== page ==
Animal-rights advocates Paula Demilly and Alisa Foxworthy demonstrate June 16 along with a crowd of about 800 at a rally outside the Manatee County administration building in downtown Bradenton, where the county board held a public hearing on the proposed 2011-12 budget. Animal-welfare advocates were concerned, based on prior comments by two commissioners, that funding might be cut for the county’s pet adoption programs. During the hearing, commissioners assured activists that would not happen. Islander Photo: Bonner Joy
Animal-rights advocates Paula Demilly and Alisa Foxworthy demonstrate June 16 along with a crowd of about 800 at a rally outside the Manatee County administration building in downtown Bradenton, where the county board held a public hearing on the proposed 2011-12 budget. Islander Photo: Bonner Joy
The long July 4 weekend will begin with a rowdy capture and conclude with a big bang.
Plans for the weekend include a siege at Bradenton Beach City Hall, a parade and three fireworks displays.
The Chiles Group will present the fireworks displays after sundown July 2 on the north end of Longboat Key near the Mar Vista Dockside Restaurant; on July 3 in Bradenton Beach near the BeachHouse Restaurant and on July 4 in Anna Maria near the Sandbar Restaurant. Each event features a public display and the restaurant hosting VIP receptions.
Owner Ed Chiles promised the events would be “bigger and better than ever.”
The Anna Maria Island Privateers krewe also has big plans for the weekend.
The nonprofit’s annual Independence Day Parade will begin about 10 a.m. July 4 at Coquina Beach and travel north through each Island city to Bayfront Park in Anna Maria.
Participation in the parade is free, but entries must be motorized.
From Bayfront Park, the Privateers will navigate their float back to the Anna Maria Island Beach Cafe at the Manatee Public Beach, where they will award scholarships to college-bound students and celebrate American patriotism and scholastic achievement with a barbecue.
The krewe will launch its holiday weekend at 4:30 p.m. July 1, laying siege to Bradenton Beach City Hall, 107 Gulf Drive N.
Privateer Tim “Hammer” Thompson gave city commissioners and Bradenton Beach Mayor Bob Bartelt fair warning during a commission meeting June 16.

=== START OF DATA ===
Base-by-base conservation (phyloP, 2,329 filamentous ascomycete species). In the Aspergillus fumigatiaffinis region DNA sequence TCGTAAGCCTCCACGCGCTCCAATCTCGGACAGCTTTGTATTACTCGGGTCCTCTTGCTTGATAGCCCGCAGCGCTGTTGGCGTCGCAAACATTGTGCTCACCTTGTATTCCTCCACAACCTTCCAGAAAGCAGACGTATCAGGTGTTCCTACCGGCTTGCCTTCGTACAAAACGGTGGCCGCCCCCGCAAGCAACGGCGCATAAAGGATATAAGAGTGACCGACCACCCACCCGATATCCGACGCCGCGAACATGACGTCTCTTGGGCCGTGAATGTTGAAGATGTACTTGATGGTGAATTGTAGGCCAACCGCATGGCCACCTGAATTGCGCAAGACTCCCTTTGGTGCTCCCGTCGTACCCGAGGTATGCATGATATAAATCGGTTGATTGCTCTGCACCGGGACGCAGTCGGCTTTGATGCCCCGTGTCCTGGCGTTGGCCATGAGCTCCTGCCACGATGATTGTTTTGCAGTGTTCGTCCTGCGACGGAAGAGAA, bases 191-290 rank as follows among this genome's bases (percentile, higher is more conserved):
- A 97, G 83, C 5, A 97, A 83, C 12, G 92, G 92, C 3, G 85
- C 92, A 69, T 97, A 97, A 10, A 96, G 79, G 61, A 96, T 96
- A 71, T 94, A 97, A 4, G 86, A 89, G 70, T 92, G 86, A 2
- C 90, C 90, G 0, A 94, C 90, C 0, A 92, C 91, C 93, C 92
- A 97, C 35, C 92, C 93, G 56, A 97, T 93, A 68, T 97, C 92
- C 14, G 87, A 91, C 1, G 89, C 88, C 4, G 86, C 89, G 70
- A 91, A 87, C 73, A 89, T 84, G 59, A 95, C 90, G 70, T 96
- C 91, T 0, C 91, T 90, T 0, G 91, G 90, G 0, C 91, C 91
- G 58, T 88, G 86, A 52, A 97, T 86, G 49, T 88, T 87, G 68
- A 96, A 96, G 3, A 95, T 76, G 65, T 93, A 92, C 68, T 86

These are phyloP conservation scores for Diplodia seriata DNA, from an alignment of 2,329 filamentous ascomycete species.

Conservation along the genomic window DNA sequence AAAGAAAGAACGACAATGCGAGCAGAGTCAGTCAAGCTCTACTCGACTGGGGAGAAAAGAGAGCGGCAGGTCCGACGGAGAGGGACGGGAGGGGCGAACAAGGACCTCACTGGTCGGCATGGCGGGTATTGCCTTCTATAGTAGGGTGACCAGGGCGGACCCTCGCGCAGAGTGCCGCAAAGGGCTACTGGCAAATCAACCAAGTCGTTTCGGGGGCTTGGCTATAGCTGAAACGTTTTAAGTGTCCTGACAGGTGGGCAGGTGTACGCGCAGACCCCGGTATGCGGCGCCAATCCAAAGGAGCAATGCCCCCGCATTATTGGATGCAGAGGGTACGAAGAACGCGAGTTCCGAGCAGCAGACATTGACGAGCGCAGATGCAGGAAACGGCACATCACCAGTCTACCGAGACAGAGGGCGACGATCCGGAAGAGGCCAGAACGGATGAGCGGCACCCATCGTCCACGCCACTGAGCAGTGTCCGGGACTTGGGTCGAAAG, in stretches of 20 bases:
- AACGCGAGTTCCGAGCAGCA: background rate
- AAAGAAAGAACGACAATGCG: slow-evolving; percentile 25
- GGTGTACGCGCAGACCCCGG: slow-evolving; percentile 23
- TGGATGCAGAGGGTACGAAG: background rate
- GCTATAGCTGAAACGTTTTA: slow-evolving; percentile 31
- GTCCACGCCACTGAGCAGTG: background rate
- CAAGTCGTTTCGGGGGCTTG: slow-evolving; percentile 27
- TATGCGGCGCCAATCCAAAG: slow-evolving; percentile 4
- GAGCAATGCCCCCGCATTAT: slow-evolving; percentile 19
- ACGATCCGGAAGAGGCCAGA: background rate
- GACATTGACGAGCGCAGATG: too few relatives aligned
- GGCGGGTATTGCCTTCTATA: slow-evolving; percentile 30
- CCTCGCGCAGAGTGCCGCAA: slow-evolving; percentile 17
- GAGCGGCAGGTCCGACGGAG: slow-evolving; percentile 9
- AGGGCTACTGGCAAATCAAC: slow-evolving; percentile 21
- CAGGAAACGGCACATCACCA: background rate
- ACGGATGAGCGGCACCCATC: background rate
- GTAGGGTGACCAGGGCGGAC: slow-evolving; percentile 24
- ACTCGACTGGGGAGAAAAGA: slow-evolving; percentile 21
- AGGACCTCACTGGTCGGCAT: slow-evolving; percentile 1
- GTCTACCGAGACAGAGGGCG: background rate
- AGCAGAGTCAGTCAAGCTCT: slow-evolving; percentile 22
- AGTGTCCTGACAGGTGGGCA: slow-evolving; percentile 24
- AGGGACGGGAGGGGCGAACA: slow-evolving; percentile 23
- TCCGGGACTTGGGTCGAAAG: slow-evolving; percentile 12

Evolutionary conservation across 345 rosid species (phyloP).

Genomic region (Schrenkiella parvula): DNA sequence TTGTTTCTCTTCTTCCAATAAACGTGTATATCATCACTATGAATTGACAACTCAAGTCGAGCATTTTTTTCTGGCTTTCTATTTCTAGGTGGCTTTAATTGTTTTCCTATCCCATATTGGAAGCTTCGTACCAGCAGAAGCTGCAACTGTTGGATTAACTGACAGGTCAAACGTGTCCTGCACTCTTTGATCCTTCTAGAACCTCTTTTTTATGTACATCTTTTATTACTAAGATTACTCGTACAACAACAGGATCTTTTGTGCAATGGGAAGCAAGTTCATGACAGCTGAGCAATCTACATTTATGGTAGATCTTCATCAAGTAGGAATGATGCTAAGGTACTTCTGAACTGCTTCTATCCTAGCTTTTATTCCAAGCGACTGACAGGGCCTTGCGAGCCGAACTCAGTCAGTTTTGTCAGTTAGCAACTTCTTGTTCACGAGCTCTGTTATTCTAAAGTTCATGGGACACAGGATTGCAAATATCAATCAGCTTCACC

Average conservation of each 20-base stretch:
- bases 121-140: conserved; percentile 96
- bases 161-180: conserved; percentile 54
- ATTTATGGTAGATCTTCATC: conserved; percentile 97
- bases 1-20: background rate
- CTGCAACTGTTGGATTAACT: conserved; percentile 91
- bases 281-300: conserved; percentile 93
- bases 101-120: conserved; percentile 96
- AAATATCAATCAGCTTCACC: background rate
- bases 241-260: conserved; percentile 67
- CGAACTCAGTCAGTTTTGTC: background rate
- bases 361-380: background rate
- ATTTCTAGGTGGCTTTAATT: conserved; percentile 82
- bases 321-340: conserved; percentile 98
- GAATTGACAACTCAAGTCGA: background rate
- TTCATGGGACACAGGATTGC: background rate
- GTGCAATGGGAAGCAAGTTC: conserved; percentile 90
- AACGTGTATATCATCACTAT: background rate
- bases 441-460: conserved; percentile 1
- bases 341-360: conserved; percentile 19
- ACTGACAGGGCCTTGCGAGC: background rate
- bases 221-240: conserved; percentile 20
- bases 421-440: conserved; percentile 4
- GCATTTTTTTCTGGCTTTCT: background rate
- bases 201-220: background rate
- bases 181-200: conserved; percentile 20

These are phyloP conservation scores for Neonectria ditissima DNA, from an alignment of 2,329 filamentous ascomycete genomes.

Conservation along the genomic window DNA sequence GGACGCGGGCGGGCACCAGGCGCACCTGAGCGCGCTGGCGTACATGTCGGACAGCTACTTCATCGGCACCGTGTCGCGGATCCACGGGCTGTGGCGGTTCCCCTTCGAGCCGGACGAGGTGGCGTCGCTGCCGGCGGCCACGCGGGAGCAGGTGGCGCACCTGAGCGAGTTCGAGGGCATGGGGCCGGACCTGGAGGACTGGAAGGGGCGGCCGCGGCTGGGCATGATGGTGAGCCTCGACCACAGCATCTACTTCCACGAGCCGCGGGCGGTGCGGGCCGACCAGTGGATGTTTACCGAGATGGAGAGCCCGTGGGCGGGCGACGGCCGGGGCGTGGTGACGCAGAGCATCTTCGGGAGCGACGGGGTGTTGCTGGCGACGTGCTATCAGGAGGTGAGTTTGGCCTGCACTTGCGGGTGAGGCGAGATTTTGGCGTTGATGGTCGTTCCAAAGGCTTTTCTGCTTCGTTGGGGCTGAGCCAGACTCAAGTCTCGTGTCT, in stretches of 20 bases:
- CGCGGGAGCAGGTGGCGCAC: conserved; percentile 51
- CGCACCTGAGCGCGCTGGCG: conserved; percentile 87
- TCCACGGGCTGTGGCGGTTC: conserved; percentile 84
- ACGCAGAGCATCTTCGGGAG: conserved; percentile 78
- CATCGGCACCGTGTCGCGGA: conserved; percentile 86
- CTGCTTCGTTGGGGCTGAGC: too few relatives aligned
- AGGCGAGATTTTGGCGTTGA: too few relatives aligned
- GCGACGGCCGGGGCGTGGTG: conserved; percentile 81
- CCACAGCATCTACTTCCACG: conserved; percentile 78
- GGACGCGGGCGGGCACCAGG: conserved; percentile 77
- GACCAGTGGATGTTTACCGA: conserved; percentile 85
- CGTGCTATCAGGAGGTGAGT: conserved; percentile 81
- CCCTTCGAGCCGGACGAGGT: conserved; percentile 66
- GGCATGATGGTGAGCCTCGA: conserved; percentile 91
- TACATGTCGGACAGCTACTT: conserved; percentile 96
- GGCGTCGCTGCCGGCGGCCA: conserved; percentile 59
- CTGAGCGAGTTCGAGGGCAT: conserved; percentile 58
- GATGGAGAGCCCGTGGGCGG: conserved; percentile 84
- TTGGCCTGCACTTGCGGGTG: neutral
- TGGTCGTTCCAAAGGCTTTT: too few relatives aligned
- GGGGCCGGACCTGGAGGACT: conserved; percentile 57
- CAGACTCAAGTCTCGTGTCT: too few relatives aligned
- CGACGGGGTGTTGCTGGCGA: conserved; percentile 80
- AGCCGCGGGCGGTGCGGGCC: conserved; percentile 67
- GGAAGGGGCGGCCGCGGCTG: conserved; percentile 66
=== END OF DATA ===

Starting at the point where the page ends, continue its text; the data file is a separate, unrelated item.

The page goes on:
Thompson, with a menacing growl, warned that Bartelt would be kidnapped and held for ransom. AMIP would be demanding cash, as well as a key to the city and a commission proclamation to gain Bartelt’s release.
The Florida Department of Transportation is advising motorists in Anna Maria to exercise caution when driving near the Pine Avenue-Bay Boulevard intersection, where construction crews are continuing work on an 800-foot-long boardwalk along the shore near the city pier.
The project, funded by a federal grant and supervised by the DOT, began in mid-May and the north portion of the boardwalk and the pier’s north parking lot are expected to be put into service in July. The entire project should be completed by early October, a DOT press release said.
Anna Maria Island Chamber of Commerce board members learned at their June 15 meeting that the chamber still had not been paid $40,000 owed by Manatee County for the chamber’s service as a tourist information center from November 2010 through May 2011.
But chamber president Mary Ann Brockman said a retroactive contract was on the county commission’s June 21 agenda. If passed, Brockman was hopeful the chamber would immediately get at least the estimated $8,000 owed for November and December.
The chamber has continued to act as a tourist information center for the county since Bradenton Area Convention and Visitors Bureau executive director Elliott Falcione told Brockman in January county attorneys wanted a contract to replace a verbal agreement with former BACVB director Larry White. The verbal agreement was in place since 2001, Brockman said.
It’s taken nearly five months to get a contract both sides agree upon, Brockman said.
During the past few months, with no monthly income from the county, Brockman cut back in some areas and occasionally borrowed against the chamber’s money market certificate to meet payroll and other expenses. The monthly BACVB funds cover postage, rent and miscellaneous costs associated with promoting county tourism.